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#153711 - 11/04/03 08:28 PM cut-in boxes  
gunther  Offline
Joined: Sep 2003
Posts: 60
Thought I had posted this but I never saw it come up so forgive me if it turns out this is double posting.
About a year or so ago, in our area, all of a sudden the inspectors came down with it was no longer acceptable to use cut-in boxes in fire walls. Their objection was to the box support clips, you know the kind that are called steamboats or madison clips or F-clips. I checked the code and it says that approved boxes are ok to use but doesn't address whether the box supports are acceptable or not. The cut-in boxes themselves come with ul lablels on them but I don't see any on the clip and I assume they are designed to be used with those types of boxes.
It has been a little confusing because some inspectors are only saying that they are banned in certain hour rated walls (five? i think and not three hour?)
On existing fire walls we have been going to locating the stud and cutting in a four square to mount on it and making it a quad in order to not have any patch work.
Can anyone shed any light on why the inspectors all of a sudden came down with this and what is your opinion about it?

Building Codes & Related References

#153712 - 11/04/03 08:38 PM Re: cut-in boxes  
Roger  Offline
Joined: May 2002
Posts: 1,716
Gunther, I don't have it here at home but this goes back to the UL Fire Resistance Directory. (Orange Book Set)

In short, "cut in boxes" and even " some plastic boxes" are approved for rated walls up to two hour if secured to a stud. I will post the exact wording tomorrow.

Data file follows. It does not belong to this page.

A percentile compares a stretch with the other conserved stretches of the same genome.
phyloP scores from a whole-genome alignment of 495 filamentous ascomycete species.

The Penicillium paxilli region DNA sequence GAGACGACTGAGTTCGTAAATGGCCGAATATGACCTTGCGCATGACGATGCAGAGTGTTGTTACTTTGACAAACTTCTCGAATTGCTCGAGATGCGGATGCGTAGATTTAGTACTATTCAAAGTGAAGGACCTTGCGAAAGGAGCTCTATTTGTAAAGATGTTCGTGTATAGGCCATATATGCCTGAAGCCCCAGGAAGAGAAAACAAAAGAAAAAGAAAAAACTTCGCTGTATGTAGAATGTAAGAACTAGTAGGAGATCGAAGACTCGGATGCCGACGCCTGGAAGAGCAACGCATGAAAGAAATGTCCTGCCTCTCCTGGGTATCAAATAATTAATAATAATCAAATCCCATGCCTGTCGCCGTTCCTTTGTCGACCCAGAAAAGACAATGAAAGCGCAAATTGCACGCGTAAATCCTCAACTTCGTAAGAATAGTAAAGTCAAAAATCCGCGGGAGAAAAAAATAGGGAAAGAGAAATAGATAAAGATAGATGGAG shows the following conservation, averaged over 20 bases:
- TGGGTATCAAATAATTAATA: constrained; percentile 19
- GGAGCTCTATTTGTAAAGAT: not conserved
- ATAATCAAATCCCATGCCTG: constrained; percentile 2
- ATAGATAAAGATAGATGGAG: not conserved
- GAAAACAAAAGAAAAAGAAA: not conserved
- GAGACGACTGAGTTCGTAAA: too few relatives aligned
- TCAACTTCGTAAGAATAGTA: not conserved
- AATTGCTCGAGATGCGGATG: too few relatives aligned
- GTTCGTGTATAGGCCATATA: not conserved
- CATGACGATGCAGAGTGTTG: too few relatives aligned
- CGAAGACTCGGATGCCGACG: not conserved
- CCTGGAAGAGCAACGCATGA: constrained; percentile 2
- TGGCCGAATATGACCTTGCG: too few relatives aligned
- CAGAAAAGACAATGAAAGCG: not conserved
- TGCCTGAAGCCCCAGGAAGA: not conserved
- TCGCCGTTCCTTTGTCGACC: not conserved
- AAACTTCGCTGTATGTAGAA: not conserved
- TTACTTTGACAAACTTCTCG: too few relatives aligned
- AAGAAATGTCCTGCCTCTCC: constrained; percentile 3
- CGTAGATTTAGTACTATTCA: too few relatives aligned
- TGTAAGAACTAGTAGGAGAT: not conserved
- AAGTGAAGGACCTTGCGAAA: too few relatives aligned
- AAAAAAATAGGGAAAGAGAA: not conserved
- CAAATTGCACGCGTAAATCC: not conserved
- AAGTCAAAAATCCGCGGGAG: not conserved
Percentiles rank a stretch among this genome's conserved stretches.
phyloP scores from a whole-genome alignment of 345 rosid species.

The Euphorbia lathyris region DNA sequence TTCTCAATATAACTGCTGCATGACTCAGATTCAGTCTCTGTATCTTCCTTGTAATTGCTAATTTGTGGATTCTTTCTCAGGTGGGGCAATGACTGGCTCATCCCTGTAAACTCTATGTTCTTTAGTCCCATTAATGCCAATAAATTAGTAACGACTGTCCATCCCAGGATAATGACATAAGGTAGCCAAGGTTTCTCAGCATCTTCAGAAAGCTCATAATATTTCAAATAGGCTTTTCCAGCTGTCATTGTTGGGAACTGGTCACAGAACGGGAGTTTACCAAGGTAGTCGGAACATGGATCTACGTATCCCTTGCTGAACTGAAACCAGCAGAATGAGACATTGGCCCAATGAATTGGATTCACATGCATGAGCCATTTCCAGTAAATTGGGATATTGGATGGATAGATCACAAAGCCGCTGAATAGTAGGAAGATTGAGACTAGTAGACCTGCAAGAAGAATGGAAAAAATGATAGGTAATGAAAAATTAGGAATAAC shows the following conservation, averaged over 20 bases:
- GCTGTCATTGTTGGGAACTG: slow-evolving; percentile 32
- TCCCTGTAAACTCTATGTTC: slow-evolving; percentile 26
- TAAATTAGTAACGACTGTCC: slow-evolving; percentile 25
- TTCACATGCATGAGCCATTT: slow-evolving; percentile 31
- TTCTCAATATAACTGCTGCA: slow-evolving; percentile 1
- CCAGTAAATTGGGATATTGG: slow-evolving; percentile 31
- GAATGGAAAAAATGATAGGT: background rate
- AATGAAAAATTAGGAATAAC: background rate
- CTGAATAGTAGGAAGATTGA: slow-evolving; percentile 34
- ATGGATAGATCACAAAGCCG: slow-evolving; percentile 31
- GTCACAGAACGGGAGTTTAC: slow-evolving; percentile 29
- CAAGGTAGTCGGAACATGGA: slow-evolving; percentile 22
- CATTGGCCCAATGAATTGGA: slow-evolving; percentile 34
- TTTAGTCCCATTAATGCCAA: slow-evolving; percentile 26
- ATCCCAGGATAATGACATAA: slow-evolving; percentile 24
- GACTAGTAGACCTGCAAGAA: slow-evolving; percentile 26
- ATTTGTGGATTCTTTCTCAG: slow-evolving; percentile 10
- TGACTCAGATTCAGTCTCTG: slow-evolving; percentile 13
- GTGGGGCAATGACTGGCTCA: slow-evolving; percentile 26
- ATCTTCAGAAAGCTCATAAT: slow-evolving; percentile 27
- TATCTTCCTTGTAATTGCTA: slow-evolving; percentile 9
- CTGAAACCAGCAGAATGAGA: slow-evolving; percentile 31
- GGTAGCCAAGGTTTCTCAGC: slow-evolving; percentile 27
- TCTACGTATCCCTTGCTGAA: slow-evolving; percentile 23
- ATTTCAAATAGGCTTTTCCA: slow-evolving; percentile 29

Actually, all boxes used in rated walls must be supported by framing or structure.


[This message has been edited by Roger (edited 11-04-2003).]

#153713 - 11/05/03 06:00 AM Re: cut-in boxes  
gunther  Offline
Joined: Sep 2003
Posts: 60
When you say "all boxes" I am taking it that that includes the ones cut in for fire alarms and telephones also.

#153714 - 11/05/03 06:37 AM Re: cut-in boxes  
iwire  Offline
Joined: Jan 2003
Posts: 4,391
North Attleboro, MA USA
Wow that will be a messy job.

Figuring you will have two layers of sheet rock and that the seems can not be on top of each other.

I have never heard of this requirement, for fire walls we are told not to put boxes in the same stud bay on opposite sides of the wall.

Is that a requirement or just "we have always done it that way"?

Bob Badger
Construction & Maintenance Electrician

#153715 - 11/05/03 04:44 PM Re: cut-in boxes  
gunther  Offline
Joined: Sep 2003
Posts: 60
Our inspectors enforce that you cannot have a box on the opposite side of the fire wall within 24" on the horizontal (vertical distance not considered). So you better check before you cut-in around here. The only exception in new walls is that you can surround your box with a "putty patch" that is made out of fire rated material and completely seals the box off or you can frame and sheetrock around the box in the wall.

#153716 - 11/05/03 07:15 PM Re: cut-in boxes  
Ryan_J  Offline
Joined: Aug 2003
Posts: 1,374
West Jordan, Utah, USA
2000 IBC states that (711.3.3)
Membrane penetrations shall comply with Section 711.3.1. Where walls and partitions are required to have a minimum 1-hour fire resistance rating, recessed fixtures shall be installed such that the required fire resistance will not be reduced.